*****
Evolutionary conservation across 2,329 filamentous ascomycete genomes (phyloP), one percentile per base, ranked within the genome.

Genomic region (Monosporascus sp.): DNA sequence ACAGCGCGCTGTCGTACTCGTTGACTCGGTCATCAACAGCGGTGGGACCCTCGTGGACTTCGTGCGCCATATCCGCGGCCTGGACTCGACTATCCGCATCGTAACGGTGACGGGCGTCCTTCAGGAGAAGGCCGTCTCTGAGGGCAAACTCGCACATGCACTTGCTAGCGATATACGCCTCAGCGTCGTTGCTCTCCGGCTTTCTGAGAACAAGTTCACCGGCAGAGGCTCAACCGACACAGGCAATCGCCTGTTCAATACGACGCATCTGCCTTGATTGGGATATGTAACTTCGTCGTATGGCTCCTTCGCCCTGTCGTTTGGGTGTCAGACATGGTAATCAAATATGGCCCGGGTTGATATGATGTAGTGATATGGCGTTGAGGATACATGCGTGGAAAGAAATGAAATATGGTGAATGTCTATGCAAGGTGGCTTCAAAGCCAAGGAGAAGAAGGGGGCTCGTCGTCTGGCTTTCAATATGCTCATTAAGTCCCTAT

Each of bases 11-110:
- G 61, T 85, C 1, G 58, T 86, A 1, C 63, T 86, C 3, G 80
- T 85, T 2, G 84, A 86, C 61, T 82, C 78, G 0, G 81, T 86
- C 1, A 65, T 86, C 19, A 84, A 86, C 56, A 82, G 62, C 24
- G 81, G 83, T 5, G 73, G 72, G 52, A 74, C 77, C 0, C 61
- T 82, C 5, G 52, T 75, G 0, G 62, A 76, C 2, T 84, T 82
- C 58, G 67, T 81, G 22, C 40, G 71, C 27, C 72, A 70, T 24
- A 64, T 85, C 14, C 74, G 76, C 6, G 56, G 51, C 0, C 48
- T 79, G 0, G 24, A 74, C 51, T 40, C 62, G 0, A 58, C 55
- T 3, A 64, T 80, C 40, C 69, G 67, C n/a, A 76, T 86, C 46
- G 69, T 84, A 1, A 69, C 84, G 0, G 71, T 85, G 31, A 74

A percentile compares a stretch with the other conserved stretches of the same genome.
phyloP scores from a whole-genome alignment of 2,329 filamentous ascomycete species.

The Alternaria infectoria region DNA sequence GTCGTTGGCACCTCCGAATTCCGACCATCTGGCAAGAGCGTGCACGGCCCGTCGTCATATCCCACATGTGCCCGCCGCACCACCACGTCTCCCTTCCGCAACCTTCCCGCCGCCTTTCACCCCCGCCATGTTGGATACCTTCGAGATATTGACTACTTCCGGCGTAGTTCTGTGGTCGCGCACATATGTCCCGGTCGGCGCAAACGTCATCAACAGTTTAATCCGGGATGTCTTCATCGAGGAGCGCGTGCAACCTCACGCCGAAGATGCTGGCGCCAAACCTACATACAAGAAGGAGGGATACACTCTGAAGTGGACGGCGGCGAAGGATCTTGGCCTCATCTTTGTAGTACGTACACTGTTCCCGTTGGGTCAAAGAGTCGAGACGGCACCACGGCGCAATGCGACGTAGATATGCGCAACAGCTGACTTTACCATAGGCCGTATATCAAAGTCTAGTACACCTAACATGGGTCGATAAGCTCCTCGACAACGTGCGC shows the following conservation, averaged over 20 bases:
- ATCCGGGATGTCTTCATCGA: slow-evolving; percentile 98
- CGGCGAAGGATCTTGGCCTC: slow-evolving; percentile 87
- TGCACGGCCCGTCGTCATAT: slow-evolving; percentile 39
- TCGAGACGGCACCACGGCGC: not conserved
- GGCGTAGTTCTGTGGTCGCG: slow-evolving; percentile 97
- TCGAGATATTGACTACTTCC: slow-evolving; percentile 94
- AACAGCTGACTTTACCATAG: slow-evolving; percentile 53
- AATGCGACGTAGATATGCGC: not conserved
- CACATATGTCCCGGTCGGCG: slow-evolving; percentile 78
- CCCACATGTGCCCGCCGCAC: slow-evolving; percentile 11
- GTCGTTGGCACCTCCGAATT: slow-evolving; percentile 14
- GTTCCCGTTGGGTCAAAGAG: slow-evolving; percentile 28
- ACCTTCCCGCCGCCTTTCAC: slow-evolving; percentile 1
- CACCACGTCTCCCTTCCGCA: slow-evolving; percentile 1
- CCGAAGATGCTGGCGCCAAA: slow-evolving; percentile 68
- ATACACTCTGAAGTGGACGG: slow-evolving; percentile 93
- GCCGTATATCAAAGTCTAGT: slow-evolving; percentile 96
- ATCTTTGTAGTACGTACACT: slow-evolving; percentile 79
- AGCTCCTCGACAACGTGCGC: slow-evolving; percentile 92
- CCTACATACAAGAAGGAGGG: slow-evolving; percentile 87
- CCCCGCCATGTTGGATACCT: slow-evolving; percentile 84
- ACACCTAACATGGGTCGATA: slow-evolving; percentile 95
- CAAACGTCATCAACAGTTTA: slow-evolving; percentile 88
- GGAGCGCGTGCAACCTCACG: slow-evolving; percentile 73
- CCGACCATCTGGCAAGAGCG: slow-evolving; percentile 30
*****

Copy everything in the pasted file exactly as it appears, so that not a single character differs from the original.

Evolutionary conservation across 2,329 filamentous ascomycete genomes (phyloP), one percentile per base, ranked within the genome.

Genomic region (Monosporascus sp.): DNA sequence ACAGCGCGCTGTCGTACTCGTTGACTCGGTCATCAACAGCGGTGGGACCCTCGTGGACTTCGTGCGCCATATCCGCGGCCTGGACTCGACTATCCGCATCGTAACGGTGACGGGCGTCCTTCAGGAGAAGGCCGTCTCTGAGGGCAAACTCGCACATGCACTTGCTAGCGATATACGCCTCAGCGTCGTTGCTCTCCGGCTTTCTGAGAACAAGTTCACCGGCAGAGGCTCAACCGACACAGGCAATCGCCTGTTCAATACGACGCATCTGCCTTGATTGGGATATGTAACTTCGTCGTATGGCTCCTTCGCCCTGTCGTTTGGGTGTCAGACATGGTAATCAAATATGGCCCGGGTTGATATGATGTAGTGATATGGCGTTGAGGATACATGCGTGGAAAGAAATGAAATATGGTGAATGTCTATGCAAGGTGGCTTCAAAGCCAAGGAGAAGAAGGGGGCTCGTCGTCTGGCTTTCAATATGCTCATTAAGTCCCTAT

Each of bases 11-110:
- G 61, T 85, C 1, G 58, T 86, A 1, C 63, T 86, C 3, G 80
- T 85, T 2, G 84, A 86, C 61, T 82, C 78, G 0, G 81, T 86
- C 1, A 65, T 86, C 19, A 84, A 86, C 56, A 82, G 62, C 24
- G 81, G 83, T 5, G 73, G 72, G 52, A 74, C 77, C 0, C 61
- T 82, C 5, G 52, T 75, G 0, G 62, A 76, C 2, T 84, T 82
- C 58, G 67, T 81, G 22, C 40, G 71, C 27, C 72, A 70, T 24
- A 64, T 85, C 14, C 74, G 76, C 6, G 56, G 51, C 0, C 48
- T 79, G 0, G 24, A 74, C 51, T 40, C 62, G 0, A 58, C 55
- T 3, A 64, T 80, C 40, C 69, G 67, C n/a, A 76, T 86, C 46
- G 69, T 84, A 1, A 69, C 84, G 0, G 71, T 85, G 31, A 74

A percentile compares a stretch with the other conserved stretches of the same genome.
phyloP scores from a whole-genome alignment of 2,329 filamentous ascomycete species.

The Alternaria infectoria region DNA sequence GTCGTTGGCACCTCCGAATTCCGACCATCTGGCAAGAGCGTGCACGGCCCGTCGTCATATCCCACATGTGCCCGCCGCACCACCACGTCTCCCTTCCGCAACCTTCCCGCCGCCTTTCACCCCCGCCATGTTGGATACCTTCGAGATATTGACTACTTCCGGCGTAGTTCTGTGGTCGCGCACATATGTCCCGGTCGGCGCAAACGTCATCAACAGTTTAATCCGGGATGTCTTCATCGAGGAGCGCGTGCAACCTCACGCCGAAGATGCTGGCGCCAAACCTACATACAAGAAGGAGGGATACACTCTGAAGTGGACGGCGGCGAAGGATCTTGGCCTCATCTTTGTAGTACGTACACTGTTCCCGTTGGGTCAAAGAGTCGAGACGGCACCACGGCGCAATGCGACGTAGATATGCGCAACAGCTGACTTTACCATAGGCCGTATATCAAAGTCTAGTACACCTAACATGGGTCGATAAGCTCCTCGACAACGTGCGC shows the following conservation, averaged over 20 bases:
- ATCCGGGATGTCTTCATCGA: slow-evolving; percentile 98
- CGGCGAAGGATCTTGGCCTC: slow-evolving; percentile 87
- TGCACGGCCCGTCGTCATAT: slow-evolving; percentile 39
- TCGAGACGGCACCACGGCGC: not conserved
- GGCGTAGTTCTGTGGTCGCG: slow-evolving; percentile 97
- TCGAGATATTGACTACTTCC: slow-evolving; percentile 94
- AACAGCTGACTTTACCATAG: slow-evolving; percentile 53
- AATGCGACGTAGATATGCGC: not conserved
- CACATATGTCCCGGTCGGCG: slow-evolving; percentile 78
- CCCACATGTGCCCGCCGCAC: slow-evolving; percentile 11
- GTCGTTGGCACCTCCGAATT: slow-evolving; percentile 14
- GTTCCCGTTGGGTCAAAGAG: slow-evolving; percentile 28
- ACCTTCCCGCCGCCTTTCAC: slow-evolving; percentile 1
- CACCACGTCTCCCTTCCGCA: slow-evolving; percentile 1
- CCGAAGATGCTGGCGCCAAA: slow-evolving; percentile 68
- ATACACTCTGAAGTGGACGG: slow-evolving; percentile 93
- GCCGTATATCAAAGTCTAGT: slow-evolving; percentile 96
- ATCTTTGTAGTACGTACACT: slow-evolving; percentile 79
- AGCTCCTCGACAACGTGCGC: slow-evolving; percentile 92
- CCTACATACAAGAAGGAGGG: slow-evolving; percentile 87
- CCCCGCCATGTTGGATACCT: slow-evolving; percentile 84
- ACACCTAACATGGGTCGATA: slow-evolving; percentile 95
- CAAACGTCATCAACAGTTTA: slow-evolving; percentile 88
- GGAGCGCGTGCAACCTCACG: slow-evolving; percentile 73
- CCGACCATCTGGCAAGAGCG: slow-evolving; percentile 30